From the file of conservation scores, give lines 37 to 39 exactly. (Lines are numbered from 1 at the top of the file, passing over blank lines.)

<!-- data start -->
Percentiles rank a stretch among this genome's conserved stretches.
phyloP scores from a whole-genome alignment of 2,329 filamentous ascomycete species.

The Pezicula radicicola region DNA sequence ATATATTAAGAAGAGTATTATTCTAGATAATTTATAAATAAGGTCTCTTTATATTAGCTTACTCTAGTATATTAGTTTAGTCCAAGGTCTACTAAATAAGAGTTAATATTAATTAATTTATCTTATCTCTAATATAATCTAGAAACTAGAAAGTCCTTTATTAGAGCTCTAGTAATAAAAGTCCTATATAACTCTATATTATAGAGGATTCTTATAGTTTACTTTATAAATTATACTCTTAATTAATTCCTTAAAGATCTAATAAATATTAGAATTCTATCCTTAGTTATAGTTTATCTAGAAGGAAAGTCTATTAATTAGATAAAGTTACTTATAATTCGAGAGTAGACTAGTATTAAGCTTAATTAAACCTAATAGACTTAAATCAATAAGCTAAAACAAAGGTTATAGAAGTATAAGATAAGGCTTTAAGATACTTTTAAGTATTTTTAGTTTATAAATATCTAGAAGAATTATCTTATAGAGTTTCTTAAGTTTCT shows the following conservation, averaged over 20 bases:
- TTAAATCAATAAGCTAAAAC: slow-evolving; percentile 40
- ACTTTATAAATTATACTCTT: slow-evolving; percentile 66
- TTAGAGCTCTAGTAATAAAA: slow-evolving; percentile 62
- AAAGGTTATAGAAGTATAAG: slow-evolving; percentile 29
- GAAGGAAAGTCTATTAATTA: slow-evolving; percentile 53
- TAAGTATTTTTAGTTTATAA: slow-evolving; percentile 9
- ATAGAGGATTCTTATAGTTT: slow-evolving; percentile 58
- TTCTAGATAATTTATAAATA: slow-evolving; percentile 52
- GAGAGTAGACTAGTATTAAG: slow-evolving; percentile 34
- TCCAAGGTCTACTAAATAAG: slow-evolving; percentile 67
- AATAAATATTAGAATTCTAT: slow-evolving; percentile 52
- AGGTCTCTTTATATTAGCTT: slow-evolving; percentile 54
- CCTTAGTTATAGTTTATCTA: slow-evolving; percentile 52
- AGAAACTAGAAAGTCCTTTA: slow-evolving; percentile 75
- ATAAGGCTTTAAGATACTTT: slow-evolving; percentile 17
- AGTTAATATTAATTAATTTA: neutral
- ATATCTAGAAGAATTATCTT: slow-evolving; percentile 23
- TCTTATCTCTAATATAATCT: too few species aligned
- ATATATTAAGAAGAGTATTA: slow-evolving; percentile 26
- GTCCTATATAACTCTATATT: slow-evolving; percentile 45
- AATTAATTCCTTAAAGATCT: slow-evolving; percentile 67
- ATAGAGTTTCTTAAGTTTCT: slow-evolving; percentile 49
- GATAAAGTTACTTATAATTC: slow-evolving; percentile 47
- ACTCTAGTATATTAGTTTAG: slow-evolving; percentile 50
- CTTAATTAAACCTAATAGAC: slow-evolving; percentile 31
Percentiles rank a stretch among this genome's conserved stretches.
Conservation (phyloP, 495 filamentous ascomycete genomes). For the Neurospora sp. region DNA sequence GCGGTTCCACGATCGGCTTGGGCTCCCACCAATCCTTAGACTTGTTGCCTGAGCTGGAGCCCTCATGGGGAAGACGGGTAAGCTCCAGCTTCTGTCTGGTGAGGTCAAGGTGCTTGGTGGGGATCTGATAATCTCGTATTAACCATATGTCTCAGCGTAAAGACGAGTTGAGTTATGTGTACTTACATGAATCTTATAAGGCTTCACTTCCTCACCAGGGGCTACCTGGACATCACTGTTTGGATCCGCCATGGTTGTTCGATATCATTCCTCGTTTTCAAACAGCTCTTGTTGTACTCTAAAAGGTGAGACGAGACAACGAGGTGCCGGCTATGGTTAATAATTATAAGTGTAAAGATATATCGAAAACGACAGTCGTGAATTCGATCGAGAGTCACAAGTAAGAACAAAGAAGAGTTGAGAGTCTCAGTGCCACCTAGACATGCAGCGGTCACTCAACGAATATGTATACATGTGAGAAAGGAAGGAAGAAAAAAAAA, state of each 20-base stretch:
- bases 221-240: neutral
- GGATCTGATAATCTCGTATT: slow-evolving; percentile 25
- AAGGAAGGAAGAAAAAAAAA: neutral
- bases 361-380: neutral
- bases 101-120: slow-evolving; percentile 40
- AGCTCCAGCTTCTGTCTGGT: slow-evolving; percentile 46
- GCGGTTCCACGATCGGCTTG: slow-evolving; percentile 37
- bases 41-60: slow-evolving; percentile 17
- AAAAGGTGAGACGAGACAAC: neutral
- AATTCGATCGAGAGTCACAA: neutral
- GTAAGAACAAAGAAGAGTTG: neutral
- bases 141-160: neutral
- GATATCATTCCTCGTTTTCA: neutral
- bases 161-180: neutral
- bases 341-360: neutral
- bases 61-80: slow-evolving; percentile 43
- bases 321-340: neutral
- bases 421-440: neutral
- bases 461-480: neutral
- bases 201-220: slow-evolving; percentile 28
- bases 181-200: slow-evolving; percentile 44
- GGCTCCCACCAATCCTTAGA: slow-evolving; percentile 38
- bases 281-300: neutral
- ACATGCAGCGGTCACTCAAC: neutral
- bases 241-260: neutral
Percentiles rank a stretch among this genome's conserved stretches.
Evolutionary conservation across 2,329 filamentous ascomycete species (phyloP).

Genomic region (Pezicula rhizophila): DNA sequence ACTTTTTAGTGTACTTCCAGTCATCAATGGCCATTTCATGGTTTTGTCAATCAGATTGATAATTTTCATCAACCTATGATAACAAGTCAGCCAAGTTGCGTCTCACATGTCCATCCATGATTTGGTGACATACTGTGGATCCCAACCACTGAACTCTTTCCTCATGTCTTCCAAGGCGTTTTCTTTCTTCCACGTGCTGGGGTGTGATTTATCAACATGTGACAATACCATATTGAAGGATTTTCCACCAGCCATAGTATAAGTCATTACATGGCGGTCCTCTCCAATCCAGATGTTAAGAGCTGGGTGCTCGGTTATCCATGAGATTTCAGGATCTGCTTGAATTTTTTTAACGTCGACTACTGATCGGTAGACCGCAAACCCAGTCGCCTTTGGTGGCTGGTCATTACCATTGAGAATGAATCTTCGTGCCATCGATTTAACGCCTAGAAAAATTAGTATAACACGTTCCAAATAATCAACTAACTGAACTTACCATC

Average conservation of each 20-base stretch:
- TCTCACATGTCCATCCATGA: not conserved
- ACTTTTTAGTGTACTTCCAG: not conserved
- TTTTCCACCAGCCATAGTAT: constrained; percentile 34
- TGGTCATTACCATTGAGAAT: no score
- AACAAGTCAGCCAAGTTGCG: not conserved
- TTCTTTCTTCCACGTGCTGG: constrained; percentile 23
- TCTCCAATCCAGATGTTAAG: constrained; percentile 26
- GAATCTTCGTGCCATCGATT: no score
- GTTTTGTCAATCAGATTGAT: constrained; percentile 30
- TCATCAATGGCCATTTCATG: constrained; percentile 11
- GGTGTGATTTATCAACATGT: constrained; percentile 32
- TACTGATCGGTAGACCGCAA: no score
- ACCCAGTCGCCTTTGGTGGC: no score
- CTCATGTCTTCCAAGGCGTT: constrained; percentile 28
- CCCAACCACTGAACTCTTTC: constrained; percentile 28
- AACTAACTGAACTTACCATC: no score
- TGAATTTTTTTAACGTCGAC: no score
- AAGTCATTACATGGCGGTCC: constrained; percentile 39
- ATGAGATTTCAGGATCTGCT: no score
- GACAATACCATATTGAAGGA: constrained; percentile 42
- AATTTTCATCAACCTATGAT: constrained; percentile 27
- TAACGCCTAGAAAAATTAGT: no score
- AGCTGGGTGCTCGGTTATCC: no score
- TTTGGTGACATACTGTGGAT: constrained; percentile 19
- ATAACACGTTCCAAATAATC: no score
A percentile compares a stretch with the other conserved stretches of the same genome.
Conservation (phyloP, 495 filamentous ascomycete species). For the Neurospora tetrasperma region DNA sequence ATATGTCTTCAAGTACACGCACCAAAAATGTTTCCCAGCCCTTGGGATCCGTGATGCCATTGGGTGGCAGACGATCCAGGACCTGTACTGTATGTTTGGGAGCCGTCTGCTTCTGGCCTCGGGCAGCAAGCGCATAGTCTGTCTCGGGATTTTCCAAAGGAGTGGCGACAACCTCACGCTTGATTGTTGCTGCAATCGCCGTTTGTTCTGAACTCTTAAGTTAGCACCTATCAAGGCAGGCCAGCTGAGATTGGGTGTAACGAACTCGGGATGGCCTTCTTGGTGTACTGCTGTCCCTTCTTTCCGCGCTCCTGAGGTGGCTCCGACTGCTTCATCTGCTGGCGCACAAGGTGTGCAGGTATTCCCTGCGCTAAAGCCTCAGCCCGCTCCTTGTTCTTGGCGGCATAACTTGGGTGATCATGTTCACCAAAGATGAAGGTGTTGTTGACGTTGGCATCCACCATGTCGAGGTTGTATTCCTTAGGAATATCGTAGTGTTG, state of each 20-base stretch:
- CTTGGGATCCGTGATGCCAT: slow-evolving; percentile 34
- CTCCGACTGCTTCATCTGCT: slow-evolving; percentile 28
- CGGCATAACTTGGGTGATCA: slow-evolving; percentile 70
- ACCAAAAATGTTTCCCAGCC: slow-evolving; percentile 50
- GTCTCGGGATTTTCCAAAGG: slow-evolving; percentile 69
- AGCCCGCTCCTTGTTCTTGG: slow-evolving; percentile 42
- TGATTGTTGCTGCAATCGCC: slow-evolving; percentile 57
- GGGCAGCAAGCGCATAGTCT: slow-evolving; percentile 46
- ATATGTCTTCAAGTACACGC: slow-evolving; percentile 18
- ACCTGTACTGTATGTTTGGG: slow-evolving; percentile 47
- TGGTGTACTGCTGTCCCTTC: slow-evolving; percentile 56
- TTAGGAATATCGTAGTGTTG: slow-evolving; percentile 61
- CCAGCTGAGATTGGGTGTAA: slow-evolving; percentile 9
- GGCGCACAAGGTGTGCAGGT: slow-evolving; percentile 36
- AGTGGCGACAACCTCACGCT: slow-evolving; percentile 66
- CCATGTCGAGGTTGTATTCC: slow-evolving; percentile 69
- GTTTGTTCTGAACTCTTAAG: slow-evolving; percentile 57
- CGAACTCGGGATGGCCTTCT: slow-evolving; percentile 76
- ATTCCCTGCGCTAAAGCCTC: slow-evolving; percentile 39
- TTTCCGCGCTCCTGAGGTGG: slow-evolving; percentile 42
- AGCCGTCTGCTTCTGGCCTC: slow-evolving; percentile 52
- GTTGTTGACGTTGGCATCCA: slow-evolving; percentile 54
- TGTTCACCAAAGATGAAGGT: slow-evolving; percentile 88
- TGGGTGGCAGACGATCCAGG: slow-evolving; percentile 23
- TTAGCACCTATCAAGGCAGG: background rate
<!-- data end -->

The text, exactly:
- GCGGTTCCACGATCGGCTTG: slow-evolving; percentile 37
- bases 41-60: slow-evolving; percentile 17
- AAAAGGTGAGACGAGACAAC: neutral